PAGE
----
A Question of Difference: Women as Losers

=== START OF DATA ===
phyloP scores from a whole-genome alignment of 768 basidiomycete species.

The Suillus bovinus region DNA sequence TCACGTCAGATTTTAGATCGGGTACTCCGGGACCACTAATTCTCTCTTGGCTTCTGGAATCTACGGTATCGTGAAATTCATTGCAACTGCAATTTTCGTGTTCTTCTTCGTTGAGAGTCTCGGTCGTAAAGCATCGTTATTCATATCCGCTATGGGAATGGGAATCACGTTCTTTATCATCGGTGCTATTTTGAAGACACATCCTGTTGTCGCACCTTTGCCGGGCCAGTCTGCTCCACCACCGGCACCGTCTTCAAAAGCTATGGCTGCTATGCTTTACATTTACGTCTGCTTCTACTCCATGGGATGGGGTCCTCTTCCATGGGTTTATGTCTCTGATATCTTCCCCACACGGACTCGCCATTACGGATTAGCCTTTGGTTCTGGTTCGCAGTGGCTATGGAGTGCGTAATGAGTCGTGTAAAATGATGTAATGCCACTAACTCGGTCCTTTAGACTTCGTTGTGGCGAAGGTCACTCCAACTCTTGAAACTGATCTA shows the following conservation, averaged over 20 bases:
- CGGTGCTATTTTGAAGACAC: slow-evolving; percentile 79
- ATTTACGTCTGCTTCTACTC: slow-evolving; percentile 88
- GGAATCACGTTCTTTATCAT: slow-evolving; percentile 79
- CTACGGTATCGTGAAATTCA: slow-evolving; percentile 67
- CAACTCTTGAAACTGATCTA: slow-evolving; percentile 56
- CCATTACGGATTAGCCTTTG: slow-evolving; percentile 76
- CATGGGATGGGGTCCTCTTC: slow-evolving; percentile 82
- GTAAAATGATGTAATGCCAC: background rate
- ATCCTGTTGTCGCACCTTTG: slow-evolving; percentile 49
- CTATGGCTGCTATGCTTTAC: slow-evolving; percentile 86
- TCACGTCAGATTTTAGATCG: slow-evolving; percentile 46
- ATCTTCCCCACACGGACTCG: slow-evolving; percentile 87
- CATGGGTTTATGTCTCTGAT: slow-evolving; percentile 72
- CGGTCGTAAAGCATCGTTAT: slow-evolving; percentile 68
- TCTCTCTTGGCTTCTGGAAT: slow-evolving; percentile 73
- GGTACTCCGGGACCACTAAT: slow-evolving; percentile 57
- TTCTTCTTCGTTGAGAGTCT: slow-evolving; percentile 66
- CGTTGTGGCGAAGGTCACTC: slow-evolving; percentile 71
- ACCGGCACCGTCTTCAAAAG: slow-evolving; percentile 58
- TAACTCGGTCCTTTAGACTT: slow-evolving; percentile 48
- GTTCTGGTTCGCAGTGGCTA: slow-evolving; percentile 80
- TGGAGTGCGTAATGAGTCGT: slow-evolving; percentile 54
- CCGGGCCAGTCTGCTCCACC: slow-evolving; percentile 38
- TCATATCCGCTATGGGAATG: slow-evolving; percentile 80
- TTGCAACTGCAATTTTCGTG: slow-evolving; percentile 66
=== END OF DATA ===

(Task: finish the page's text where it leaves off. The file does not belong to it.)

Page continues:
The Soviet Union gave women legal equality at work in the home, but women's equality in both places was undermined by their treatment as secondary members of the labor force and by traditional perceptions of women's roles at home. A considerable amount of Soviet literature documented the relatively disadvantaged position of women as reflected in their earnings, occupational status, and responsibility for household chores. Soviet communism promoted women's full participation in the workplace as a precondition for achieving social and political economic equality. In seeking to reduce women's "double burden" and protect their maternal functions, Soviet law treated women differently from men. As the Russian economy stumbled toward a market system, women discovered that special laws protecting their ability to fulfill family roles while fully employed undermined their ability to compete in the new labor market. In March 1989, the Soviet government's principal statistical agency undertook a sample survey designed to compare the distribution of men's and women's earnings.